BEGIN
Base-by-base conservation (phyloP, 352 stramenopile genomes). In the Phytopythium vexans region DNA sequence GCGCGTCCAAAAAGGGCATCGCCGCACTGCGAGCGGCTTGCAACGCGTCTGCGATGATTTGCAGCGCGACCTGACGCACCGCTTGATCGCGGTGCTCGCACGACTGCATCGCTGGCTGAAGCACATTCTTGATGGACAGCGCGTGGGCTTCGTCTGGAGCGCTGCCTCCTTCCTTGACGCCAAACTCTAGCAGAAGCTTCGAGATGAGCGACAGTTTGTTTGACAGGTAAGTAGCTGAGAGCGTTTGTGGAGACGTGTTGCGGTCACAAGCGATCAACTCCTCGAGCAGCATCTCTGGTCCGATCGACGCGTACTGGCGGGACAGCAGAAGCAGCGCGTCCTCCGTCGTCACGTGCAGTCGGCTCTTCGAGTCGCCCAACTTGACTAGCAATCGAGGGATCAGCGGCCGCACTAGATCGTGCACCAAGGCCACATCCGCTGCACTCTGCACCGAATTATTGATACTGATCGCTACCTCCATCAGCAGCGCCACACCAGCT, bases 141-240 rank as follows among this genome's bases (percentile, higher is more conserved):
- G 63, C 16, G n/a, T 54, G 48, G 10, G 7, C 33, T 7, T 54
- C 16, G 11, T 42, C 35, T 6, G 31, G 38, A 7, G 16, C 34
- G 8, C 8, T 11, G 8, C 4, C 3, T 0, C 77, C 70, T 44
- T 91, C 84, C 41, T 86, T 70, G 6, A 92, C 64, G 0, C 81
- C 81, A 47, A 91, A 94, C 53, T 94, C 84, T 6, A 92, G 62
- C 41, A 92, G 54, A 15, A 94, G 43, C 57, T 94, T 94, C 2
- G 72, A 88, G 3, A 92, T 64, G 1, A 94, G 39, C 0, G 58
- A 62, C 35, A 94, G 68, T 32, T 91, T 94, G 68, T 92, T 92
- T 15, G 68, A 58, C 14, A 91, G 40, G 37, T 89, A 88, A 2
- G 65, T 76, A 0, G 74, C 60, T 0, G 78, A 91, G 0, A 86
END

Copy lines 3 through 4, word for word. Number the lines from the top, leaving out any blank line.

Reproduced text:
- C 16, G 11, T 42, C 35, T 6, G 31, G 38, A 7, G 16, C 34
- G 8, C 8, T 11, G 8, C 4, C 3, T 0, C 77, C 70, T 44